"isla del sol", "lake titicaca". bolivia, peruHiking along the top of Isla del Sol with Lake Titicaca in the background.
"isla del sol", "lake titicaca", bolivia, peruThe sacred rock believed to be where Inti, the sun god, was born.

In hatha yoga, students practice sun salutations, a series of postures done in a flow sequence. In fact, the Sanskrit word “ha” means sun and “tha” means moon and put together, “hatha” represents the cosmological balance found in the universe. In Sanskrit, “ha” represents energy, masculinity, and the right side of the body while “tha” represents serenity, femininity, and the left side of the body.

Today’s modern day sun worshipers can be found mainly in Westerners who love to soak in the sun and get a tan. In NYC, locals and tourists alike, flock annually to the streets for several days in the year to watch Manhattanhenge. I actually discovered a lesser known but equally interesting solar event in NYC that I coined Queenshenge.

Sunday, derived from “the sun’s day”, can stir up debate as to whether it is the last or the first day of the week. Nevertheless, it is a testament to our deference to the sun and the word itself embodies how we understand and measure time.

Sunday Signs & Symbols is a weekly blog event, showcasing a picture and an explanation on this broad topic. Every culture uses signs and symbols to interpret their environment, inject meaning to life, and attach value to an object or practice so that its people share a common understanding of the world and the social rules that dictate the behavior within it.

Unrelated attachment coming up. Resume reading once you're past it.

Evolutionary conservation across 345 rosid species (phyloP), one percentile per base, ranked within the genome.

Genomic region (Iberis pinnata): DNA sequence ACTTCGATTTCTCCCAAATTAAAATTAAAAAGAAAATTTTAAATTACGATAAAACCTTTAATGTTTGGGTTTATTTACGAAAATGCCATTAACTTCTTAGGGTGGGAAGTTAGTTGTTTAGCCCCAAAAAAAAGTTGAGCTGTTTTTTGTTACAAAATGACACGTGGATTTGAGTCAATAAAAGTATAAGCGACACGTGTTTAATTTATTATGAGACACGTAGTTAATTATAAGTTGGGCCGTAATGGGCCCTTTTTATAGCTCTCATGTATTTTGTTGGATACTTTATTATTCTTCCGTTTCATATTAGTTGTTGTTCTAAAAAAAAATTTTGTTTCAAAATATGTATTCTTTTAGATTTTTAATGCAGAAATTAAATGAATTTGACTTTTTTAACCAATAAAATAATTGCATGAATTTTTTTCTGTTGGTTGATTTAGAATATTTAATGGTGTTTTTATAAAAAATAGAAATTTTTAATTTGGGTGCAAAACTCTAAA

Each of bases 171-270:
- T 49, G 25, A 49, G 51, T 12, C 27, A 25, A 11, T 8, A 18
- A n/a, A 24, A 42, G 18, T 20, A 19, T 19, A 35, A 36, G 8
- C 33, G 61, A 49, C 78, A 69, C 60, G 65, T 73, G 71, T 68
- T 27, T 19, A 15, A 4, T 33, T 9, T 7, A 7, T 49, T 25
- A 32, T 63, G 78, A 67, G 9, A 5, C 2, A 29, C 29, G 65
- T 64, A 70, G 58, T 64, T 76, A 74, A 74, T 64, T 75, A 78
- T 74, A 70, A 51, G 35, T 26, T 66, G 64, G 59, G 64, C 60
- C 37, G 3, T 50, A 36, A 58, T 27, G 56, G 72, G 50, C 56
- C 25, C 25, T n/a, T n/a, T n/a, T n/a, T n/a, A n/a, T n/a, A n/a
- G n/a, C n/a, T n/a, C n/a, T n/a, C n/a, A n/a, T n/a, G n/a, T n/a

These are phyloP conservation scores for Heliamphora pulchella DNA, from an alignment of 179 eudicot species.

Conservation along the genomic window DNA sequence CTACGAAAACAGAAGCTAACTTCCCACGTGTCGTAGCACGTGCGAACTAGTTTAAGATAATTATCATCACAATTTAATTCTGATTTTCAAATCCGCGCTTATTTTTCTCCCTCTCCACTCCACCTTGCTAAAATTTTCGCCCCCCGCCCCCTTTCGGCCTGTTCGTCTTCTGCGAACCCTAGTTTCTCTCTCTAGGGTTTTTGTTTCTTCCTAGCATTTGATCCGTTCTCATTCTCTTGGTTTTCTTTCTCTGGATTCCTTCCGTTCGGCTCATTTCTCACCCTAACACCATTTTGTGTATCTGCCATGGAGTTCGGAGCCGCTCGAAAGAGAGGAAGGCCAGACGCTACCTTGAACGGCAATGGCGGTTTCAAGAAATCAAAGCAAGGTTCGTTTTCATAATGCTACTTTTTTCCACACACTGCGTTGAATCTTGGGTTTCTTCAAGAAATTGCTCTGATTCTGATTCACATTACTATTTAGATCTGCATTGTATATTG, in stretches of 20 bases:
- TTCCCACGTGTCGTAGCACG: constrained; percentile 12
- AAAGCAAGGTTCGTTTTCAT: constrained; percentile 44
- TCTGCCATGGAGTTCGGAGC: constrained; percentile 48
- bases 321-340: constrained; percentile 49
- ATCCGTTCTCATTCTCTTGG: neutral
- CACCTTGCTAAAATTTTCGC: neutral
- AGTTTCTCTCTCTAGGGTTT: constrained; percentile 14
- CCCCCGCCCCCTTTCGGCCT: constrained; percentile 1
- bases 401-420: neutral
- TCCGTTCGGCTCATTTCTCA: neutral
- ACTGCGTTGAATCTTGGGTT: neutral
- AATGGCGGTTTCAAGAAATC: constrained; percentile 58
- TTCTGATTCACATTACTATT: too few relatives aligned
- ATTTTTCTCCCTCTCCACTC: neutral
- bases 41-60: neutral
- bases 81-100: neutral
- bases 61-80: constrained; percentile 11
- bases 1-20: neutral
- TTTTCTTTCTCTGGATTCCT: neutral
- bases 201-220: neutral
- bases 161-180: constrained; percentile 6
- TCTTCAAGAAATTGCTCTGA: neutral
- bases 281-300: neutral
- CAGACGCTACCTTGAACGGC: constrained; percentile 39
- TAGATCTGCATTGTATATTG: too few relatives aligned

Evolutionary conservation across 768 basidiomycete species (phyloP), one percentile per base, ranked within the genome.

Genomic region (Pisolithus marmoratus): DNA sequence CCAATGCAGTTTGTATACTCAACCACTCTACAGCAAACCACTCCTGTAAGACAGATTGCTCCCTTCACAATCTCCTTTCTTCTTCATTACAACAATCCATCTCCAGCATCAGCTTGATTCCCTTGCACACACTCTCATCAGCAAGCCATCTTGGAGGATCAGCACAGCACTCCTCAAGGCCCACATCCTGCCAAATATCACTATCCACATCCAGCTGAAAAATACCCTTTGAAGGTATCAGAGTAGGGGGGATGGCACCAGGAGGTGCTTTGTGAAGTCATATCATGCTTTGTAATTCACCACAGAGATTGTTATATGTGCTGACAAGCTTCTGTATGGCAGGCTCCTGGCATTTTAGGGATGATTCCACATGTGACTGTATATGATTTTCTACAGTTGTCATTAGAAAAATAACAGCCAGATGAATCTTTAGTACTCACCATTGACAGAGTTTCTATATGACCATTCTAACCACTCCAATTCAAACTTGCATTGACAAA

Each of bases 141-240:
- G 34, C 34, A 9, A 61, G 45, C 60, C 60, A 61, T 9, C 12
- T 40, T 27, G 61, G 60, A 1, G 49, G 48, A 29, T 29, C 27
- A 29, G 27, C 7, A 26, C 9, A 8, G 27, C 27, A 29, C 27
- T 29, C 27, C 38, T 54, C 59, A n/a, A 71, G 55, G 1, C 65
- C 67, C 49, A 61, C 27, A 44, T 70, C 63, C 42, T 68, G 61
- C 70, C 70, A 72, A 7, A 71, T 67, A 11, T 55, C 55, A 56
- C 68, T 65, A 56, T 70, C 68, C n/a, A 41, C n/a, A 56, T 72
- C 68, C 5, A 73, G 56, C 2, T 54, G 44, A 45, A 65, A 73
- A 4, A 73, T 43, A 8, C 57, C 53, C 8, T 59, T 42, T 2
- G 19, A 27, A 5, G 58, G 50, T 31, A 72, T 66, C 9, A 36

We Heart Astoria Celebrates its Two Year Anniversary!

We Heart Astoria launched in March 2010 to promote the neighborhood’s restaurants, art and culture scene, shopping, plus news and events.  To celebrate its two-year anniversary, We Heart Astoria teamed up with BEAR Restaurant on May 2nd to host a fabulous party.

The founders of We Heart Astoria (l-r) are: Judith Klein Rich (@Fooditka), Mackenzi Farquer (@SITEnews), and Meg Cotner (@harmoniousbelly).  Each woman brings her own strength to the project, making the site robust and full of information.  Meg is a classical musician with an interest in organic and local food, Mackenzi is an interior designer and storefront owner, and Judith loves food and enjoys sharing her gastronomic adventures with the world.

Siblings Alex and Natasha Pogrebinsky opened Bear Restaurant and Bar approximately 5 months ago.  The food can be described as Russian cuisine with a progressive twist.  Unfortunately, I did not have a chance to meet Chef Natasha but Alex (below in the red tie) warmly welcomed us to the restaurant.

We sampled selected items from the restaurant’s menu including hot passed hor d’oeuvres.

Bear’s mixologists even created a unique cocktail for the night, appropriately named “We Heart Astoria” and made up of orange juice, vodka, simple syrup, sparkling shiraz, and garnished with a blackberry and cherry.

Many Queens-centric bloggers were there that night.  Several members of the Queens Love posse came to represent (clockwise starting with me):  Rachel Antonio (@Roxwriting), Stella Dacuma Schour (@Stellaaa), Bradley Hawks (@BradleyHawks), and Jeff Orlick (@JeffreyTastes)!  I am honored to be a contributor to this online project that visually highlights the many reasons why Queens is so awesome.

The best thing about attending these events is finally being able to meet people I’ve followed for so long on Twitter.  What joy to finally meet Sue of @tastoriaqueens who writes about her many food meals in Astoria!  We talked about our lives, jobs, food, and our mutual admiration of each other’s work.